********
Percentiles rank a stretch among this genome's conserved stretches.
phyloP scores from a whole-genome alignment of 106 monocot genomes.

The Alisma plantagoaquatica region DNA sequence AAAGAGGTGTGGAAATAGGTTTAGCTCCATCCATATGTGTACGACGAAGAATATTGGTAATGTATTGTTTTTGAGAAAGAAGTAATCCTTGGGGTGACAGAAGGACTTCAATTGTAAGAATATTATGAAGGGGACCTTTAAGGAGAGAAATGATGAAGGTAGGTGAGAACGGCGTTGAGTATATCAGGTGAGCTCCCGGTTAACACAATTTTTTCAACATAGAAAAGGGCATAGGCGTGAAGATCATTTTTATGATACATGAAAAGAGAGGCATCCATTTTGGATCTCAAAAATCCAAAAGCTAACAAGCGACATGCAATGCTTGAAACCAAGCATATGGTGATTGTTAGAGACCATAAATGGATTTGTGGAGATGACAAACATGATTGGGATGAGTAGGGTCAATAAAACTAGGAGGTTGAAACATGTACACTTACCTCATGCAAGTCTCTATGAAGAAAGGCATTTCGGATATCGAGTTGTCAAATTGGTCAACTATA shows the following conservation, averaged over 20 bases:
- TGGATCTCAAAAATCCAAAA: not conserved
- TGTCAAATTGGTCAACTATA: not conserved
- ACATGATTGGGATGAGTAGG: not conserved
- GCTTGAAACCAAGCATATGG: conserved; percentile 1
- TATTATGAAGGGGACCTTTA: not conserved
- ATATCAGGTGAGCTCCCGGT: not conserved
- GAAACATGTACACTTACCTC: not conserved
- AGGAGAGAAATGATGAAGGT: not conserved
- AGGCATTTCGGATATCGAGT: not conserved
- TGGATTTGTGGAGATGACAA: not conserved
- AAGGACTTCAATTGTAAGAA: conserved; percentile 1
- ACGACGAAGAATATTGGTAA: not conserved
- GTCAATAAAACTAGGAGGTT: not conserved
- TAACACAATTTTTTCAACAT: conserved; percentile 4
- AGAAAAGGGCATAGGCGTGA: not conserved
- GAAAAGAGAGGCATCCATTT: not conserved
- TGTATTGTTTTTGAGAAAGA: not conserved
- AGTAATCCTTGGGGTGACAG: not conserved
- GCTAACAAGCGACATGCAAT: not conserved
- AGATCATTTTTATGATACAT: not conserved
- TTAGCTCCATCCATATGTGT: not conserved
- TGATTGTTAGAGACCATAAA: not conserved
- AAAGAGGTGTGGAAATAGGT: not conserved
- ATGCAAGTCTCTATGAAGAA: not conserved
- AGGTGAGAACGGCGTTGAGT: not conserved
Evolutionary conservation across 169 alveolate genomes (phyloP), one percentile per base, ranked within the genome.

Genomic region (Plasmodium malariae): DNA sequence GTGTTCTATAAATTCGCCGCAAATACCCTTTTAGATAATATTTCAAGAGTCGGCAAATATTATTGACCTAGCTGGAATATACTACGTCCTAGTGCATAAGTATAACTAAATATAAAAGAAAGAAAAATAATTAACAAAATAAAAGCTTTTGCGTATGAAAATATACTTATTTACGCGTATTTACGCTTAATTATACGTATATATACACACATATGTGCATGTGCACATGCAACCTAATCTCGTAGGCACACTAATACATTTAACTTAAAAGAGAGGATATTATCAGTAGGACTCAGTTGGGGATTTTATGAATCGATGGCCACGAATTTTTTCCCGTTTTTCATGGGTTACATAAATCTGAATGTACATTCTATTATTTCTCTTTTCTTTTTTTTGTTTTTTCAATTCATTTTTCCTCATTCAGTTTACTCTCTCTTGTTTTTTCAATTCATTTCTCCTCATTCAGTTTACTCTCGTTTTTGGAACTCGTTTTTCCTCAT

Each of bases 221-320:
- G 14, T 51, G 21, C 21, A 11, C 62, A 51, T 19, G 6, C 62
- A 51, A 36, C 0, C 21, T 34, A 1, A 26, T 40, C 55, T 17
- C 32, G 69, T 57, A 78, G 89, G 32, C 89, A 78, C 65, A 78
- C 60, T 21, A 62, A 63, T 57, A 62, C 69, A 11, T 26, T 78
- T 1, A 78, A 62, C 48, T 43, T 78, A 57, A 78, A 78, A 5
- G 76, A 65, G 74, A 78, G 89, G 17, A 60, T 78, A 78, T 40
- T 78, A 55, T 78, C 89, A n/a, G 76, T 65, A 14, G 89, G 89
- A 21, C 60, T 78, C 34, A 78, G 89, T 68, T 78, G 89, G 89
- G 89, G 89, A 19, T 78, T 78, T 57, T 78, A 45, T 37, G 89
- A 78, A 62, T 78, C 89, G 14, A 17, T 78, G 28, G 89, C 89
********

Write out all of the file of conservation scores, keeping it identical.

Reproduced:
Percentiles rank a stretch among this genome's conserved stretches.
phyloP scores from a whole-genome alignment of 106 monocot genomes.

The Alisma plantagoaquatica region DNA sequence AAAGAGGTGTGGAAATAGGTTTAGCTCCATCCATATGTGTACGACGAAGAATATTGGTAATGTATTGTTTTTGAGAAAGAAGTAATCCTTGGGGTGACAGAAGGACTTCAATTGTAAGAATATTATGAAGGGGACCTTTAAGGAGAGAAATGATGAAGGTAGGTGAGAACGGCGTTGAGTATATCAGGTGAGCTCCCGGTTAACACAATTTTTTCAACATAGAAAAGGGCATAGGCGTGAAGATCATTTTTATGATACATGAAAAGAGAGGCATCCATTTTGGATCTCAAAAATCCAAAAGCTAACAAGCGACATGCAATGCTTGAAACCAAGCATATGGTGATTGTTAGAGACCATAAATGGATTTGTGGAGATGACAAACATGATTGGGATGAGTAGGGTCAATAAAACTAGGAGGTTGAAACATGTACACTTACCTCATGCAAGTCTCTATGAAGAAAGGCATTTCGGATATCGAGTTGTCAAATTGGTCAACTATA shows the following conservation, averaged over 20 bases:
- TGGATCTCAAAAATCCAAAA: not conserved
- TGTCAAATTGGTCAACTATA: not conserved
- ACATGATTGGGATGAGTAGG: not conserved
- GCTTGAAACCAAGCATATGG: conserved; percentile 1
- TATTATGAAGGGGACCTTTA: not conserved
- ATATCAGGTGAGCTCCCGGT: not conserved
- GAAACATGTACACTTACCTC: not conserved
- AGGAGAGAAATGATGAAGGT: not conserved
- AGGCATTTCGGATATCGAGT: not conserved
- TGGATTTGTGGAGATGACAA: not conserved
- AAGGACTTCAATTGTAAGAA: conserved; percentile 1
- ACGACGAAGAATATTGGTAA: not conserved
- GTCAATAAAACTAGGAGGTT: not conserved
- TAACACAATTTTTTCAACAT: conserved; percentile 4
- AGAAAAGGGCATAGGCGTGA: not conserved
- GAAAAGAGAGGCATCCATTT: not conserved
- TGTATTGTTTTTGAGAAAGA: not conserved
- AGTAATCCTTGGGGTGACAG: not conserved
- GCTAACAAGCGACATGCAAT: not conserved
- AGATCATTTTTATGATACAT: not conserved
- TTAGCTCCATCCATATGTGT: not conserved
- TGATTGTTAGAGACCATAAA: not conserved
- AAAGAGGTGTGGAAATAGGT: not conserved
- ATGCAAGTCTCTATGAAGAA: not conserved
- AGGTGAGAACGGCGTTGAGT: not conserved
Evolutionary conservation across 169 alveolate genomes (phyloP), one percentile per base, ranked within the genome.

Genomic region (Plasmodium malariae): DNA sequence GTGTTCTATAAATTCGCCGCAAATACCCTTTTAGATAATATTTCAAGAGTCGGCAAATATTATTGACCTAGCTGGAATATACTACGTCCTAGTGCATAAGTATAACTAAATATAAAAGAAAGAAAAATAATTAACAAAATAAAAGCTTTTGCGTATGAAAATATACTTATTTACGCGTATTTACGCTTAATTATACGTATATATACACACATATGTGCATGTGCACATGCAACCTAATCTCGTAGGCACACTAATACATTTAACTTAAAAGAGAGGATATTATCAGTAGGACTCAGTTGGGGATTTTATGAATCGATGGCCACGAATTTTTTCCCGTTTTTCATGGGTTACATAAATCTGAATGTACATTCTATTATTTCTCTTTTCTTTTTTTTGTTTTTTCAATTCATTTTTCCTCATTCAGTTTACTCTCTCTTGTTTTTTCAATTCATTTCTCCTCATTCAGTTTACTCTCGTTTTTGGAACTCGTTTTTCCTCAT

Each of bases 221-320:
- G 14, T 51, G 21, C 21, A 11, C 62, A 51, T 19, G 6, C 62
- A 51, A 36, C 0, C 21, T 34, A 1, A 26, T 40, C 55, T 17
- C 32, G 69, T 57, A 78, G 89, G 32, C 89, A 78, C 65, A 78
- C 60, T 21, A 62, A 63, T 57, A 62, C 69, A 11, T 26, T 78
- T 1, A 78, A 62, C 48, T 43, T 78, A 57, A 78, A 78, A 5
- G 76, A 65, G 74, A 78, G 89, G 17, A 60, T 78, A 78, T 40
- T 78, A 55, T 78, C 89, A n/a, G 76, T 65, A 14, G 89, G 89
- A 21, C 60, T 78, C 34, A 78, G 89, T 68, T 78, G 89, G 89
- G 89, G 89, A 19, T 78, T 78, T 57, T 78, A 45, T 37, G 89
- A 78, A 62, T 78, C 89, G 14, A 17, T 78, G 28, G 89, C 89